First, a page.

Does the Maine SJC apply the same plausibility test for complaints as does the federal court under Iqbal and Twombly? Two recent decisions, one from the First Circuit (Haley v. City of Boston, http://www.ca1.uscourts.gov/cgi-bin/getopn.pl?OPINION=10-2064P.01A) and one from the SJC (Blackhouse v. Doe, ?http://www.courts.state.me.us/court_info/opinions/2011%20documents/11me86bl.pdf) have me pondering this point.
First, a refresher on the Iqbal-Twombley test: Although "detailed factual allegations" are not necessary, Bell Atl. Corp. v. Twombly, 550 U.S. 544, 555 (2007), the complaint must "contain sufficient factual matter . . . to 'state a claim to relief that is plausible on its face.'" Ashcroft v. Iqbal, 129 S. Ct. 1937, 1949 (2009) (quoting Twombly, 550 U.S. at 570).
In Haley, the plaintiff was convicted of murder and spent 34 years in jail. Eventually, he asked for documents under the Massachusetts Public Records Act and found out about documents that, while not exculpatory in themselves, were cogent impeachment materials (revealing a big discrepancy in the statements made by the two key witness sisters, from their initial statements to what they later said). The conviction unraveled, and released, he filed a civil rights claim.
Haley sued the police officers involved, now dead, and the City under Monell. As to the latter, he claimed both a failure to train and an alleged policy to withhold documents. Regarding this alleged policy, Judge Selya summarizes: "the detectives' withholding of the sisters' statements occurred pursuant to a standing [Boston Police Department] policy, under which Boston police officers regularly kept helpful evidence from criminal defendants. The complaint further alleges that this policy was designed to encourage successful prosecutorial outcomes despite the existence of evidence pointing to innocence. The complaint contrasts the BPD's policy with that of the district attorney's office, which it alleges had a standing policy to disclose all known exculpatory and impeachment evidence in full compliance with Brady."
The Court found the question whether the plausibilty test was met was "close" but ruled for the plaintiff, stating: "We do not reach this conclusion lightly. Evaluating the plausibility of a pleaded scenario is a 'context-specific task that requires the reviewing court to draw on its judicial experience and common sense.' Iqbal, 129 S. Ct. at 1950. Disclosure abuses are a recurring problem in criminal cases, see United States v. Osorio, 929 F.2d 753, 755 (1st Cir. 1991), and the BPD's failure to disclose the sisters' statements is wholly unexplained. Given the volume of cases involving nondisclosure of exculpatory information and the instant failure to disclose statements that clearly would have undermined the prosecution's theory of the case, we think that the municipal liability claims pleaded by Haley step past the line of possibility into the realm of plausibility. See Iqbal, 129 S.Ct. at 1949-50. Indeed, if the detectives intentionally suppressed the discoverable statements even when such activity was condemned by the courts (as Haley has alleged), it seems entirely plausible that their conduct was encouraged, or at least tolerated, by the BPD. Although couched in general terms, Haley's allegations contain sufficient factual content to survive a motion to dismiss …."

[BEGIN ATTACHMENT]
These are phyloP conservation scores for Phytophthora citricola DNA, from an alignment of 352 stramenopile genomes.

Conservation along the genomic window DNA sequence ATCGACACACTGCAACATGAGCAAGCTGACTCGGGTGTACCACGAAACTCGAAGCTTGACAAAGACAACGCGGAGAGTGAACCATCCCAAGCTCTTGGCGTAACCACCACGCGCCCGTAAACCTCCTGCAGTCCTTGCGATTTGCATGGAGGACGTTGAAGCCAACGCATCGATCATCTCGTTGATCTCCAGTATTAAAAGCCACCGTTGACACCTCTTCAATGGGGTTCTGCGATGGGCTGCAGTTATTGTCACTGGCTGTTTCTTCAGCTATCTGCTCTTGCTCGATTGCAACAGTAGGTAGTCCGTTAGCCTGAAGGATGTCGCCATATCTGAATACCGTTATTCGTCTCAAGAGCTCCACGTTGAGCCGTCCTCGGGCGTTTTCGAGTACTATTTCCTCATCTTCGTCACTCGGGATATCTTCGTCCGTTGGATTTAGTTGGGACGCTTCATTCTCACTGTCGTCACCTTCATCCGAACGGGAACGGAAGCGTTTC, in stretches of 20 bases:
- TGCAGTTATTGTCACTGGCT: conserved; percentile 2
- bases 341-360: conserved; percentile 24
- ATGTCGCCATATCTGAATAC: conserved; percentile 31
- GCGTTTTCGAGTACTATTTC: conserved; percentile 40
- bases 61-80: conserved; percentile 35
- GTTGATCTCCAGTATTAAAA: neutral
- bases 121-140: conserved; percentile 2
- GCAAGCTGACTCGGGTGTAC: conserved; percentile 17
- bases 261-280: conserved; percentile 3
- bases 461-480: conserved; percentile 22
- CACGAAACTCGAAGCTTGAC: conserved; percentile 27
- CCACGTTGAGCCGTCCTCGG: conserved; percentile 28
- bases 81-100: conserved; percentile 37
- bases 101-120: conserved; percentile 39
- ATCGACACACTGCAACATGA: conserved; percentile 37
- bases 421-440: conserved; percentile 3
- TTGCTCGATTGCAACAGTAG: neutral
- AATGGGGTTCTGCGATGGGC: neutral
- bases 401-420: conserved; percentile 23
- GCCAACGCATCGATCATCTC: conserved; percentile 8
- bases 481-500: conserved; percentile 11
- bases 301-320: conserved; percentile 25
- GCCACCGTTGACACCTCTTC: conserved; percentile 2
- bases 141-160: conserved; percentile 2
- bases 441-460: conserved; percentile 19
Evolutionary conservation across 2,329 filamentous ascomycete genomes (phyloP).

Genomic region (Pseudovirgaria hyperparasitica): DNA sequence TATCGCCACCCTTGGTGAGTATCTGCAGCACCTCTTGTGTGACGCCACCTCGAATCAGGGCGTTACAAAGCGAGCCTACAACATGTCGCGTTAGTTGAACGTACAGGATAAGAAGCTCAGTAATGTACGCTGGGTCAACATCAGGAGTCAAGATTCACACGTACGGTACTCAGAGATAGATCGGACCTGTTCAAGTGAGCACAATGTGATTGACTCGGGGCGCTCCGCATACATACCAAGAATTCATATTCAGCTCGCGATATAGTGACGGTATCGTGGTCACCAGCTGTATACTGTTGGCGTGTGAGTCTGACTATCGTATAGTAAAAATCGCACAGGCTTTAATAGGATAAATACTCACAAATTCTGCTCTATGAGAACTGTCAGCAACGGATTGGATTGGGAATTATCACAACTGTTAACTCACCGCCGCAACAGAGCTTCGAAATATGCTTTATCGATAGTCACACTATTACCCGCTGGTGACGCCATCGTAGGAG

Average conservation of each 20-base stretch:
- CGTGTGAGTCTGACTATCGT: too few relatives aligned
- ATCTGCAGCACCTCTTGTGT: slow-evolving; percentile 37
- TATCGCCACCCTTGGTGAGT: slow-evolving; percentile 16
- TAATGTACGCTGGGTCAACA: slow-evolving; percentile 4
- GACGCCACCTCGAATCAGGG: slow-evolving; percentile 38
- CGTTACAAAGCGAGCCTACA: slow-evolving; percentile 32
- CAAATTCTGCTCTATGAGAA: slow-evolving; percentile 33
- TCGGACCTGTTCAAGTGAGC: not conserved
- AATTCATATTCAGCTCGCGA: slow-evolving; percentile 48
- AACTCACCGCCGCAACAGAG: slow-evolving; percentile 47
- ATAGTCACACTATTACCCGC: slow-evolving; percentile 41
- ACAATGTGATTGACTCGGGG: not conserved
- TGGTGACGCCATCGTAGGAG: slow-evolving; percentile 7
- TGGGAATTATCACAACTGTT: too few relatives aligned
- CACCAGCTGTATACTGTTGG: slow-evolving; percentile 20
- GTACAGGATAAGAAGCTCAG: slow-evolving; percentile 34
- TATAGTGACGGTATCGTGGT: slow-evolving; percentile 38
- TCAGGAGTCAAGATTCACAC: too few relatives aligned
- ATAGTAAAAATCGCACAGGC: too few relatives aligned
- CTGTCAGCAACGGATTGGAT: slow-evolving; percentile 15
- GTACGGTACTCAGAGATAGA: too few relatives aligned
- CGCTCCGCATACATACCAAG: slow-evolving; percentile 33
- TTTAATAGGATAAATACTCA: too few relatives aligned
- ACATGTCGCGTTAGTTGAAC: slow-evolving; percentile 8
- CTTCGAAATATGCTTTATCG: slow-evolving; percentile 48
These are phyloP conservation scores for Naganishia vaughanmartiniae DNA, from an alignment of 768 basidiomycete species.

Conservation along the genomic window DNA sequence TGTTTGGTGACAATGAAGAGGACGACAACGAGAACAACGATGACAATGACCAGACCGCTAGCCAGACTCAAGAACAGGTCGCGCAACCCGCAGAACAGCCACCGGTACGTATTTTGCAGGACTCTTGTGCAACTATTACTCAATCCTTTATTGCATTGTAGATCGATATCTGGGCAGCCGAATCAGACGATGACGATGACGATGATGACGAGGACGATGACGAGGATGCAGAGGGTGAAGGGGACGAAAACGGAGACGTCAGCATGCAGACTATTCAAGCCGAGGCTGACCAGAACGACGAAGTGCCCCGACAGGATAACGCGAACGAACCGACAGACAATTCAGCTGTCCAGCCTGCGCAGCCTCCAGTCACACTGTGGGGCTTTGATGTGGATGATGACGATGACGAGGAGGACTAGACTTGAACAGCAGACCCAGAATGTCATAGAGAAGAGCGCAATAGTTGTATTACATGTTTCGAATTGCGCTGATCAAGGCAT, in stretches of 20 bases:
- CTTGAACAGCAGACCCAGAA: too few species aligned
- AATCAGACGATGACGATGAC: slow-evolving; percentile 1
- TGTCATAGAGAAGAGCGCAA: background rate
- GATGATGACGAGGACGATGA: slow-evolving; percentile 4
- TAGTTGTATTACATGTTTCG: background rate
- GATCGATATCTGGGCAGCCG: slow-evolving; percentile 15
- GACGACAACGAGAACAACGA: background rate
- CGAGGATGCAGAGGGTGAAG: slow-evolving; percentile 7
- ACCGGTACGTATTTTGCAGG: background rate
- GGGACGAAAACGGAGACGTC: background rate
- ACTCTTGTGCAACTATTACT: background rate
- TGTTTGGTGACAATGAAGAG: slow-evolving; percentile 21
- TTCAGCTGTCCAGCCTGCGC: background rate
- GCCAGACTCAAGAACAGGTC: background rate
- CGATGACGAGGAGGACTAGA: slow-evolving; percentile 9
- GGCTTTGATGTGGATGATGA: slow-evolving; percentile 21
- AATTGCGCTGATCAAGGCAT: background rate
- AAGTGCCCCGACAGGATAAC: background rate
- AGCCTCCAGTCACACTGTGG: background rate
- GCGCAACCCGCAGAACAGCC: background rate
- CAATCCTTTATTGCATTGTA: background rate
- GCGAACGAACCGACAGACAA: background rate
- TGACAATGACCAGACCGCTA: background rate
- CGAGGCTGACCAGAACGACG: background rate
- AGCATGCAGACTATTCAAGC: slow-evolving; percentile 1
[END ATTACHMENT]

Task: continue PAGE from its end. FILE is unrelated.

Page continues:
?Next, Blackhouse. Here, the majority (Gorman, J.) reversed a dismissal by the District Court of the plaintiff's complaint for protection from abuse for failure to appear at the final hearing. The plaintiff argued that the dismissal was erroneous because the District Court did not first consider his request for reasonable accommodation of a claimed disability, and the majority agreed. The dissent (Alexander, J.) said, inter alia, that the complaint was properly dismissed as implausible.
The complaint alleges that the defendant stalked and intimidated the plainitff, and that the plaintiff couldn't appear physically in court because he suffers from "an advanced form of combat-level post-traumatic stress disorder ('PTSD') specific to having survived an abduction and medical torture."
Let us set aside the potential ramifications of granting the requested accommodation versus the right to confrontation, and focus on the plausibility issue. Justice Alexander noted that the defendant is an 86 year old woman. In response, the majority said that "neither her age nor Blackhouse's disability allows us to prejudge the veracity of Blackhouse's allegations." The majority added that while "a mental illness … may prevent an individual from accurately perceiving reality, and, in this case, it may well turn out that Blackhouse's allegations against Doe cannot be supported by evidence," his asserted PTSD, "does not make Blackhouse immune from abuse, harassment, or stalking."
In sum, assuming that the SJC applies a plausibility standard, the SJC found it plausible that an 86-year old woman could be stalking and intimidating someone who alleged he has PTSD because of his "abduction and medical torture." Additional points Justice Alexander cited in his dissent to support his implausibility conclusion were: the plaintiff "asserted many bizarre allegations against his neighbor, his landlord, other tenants, and people in the community"; and an attachment to the complaint asserted that the plaintiff had been victimized by "a variety of collaborators," with the vicitimization including '"wrongful confinement,' terrorizing, sexual assault, kidnapping, and attempted kidnapping perpetrated by his landlord, members of the Augusta and Gardiner police departments, and others." As relief, the plaintiff asked to be given possession of, and the defendant be ordered to leave immediately, the twelve-unit apartment building where they both live (among other things).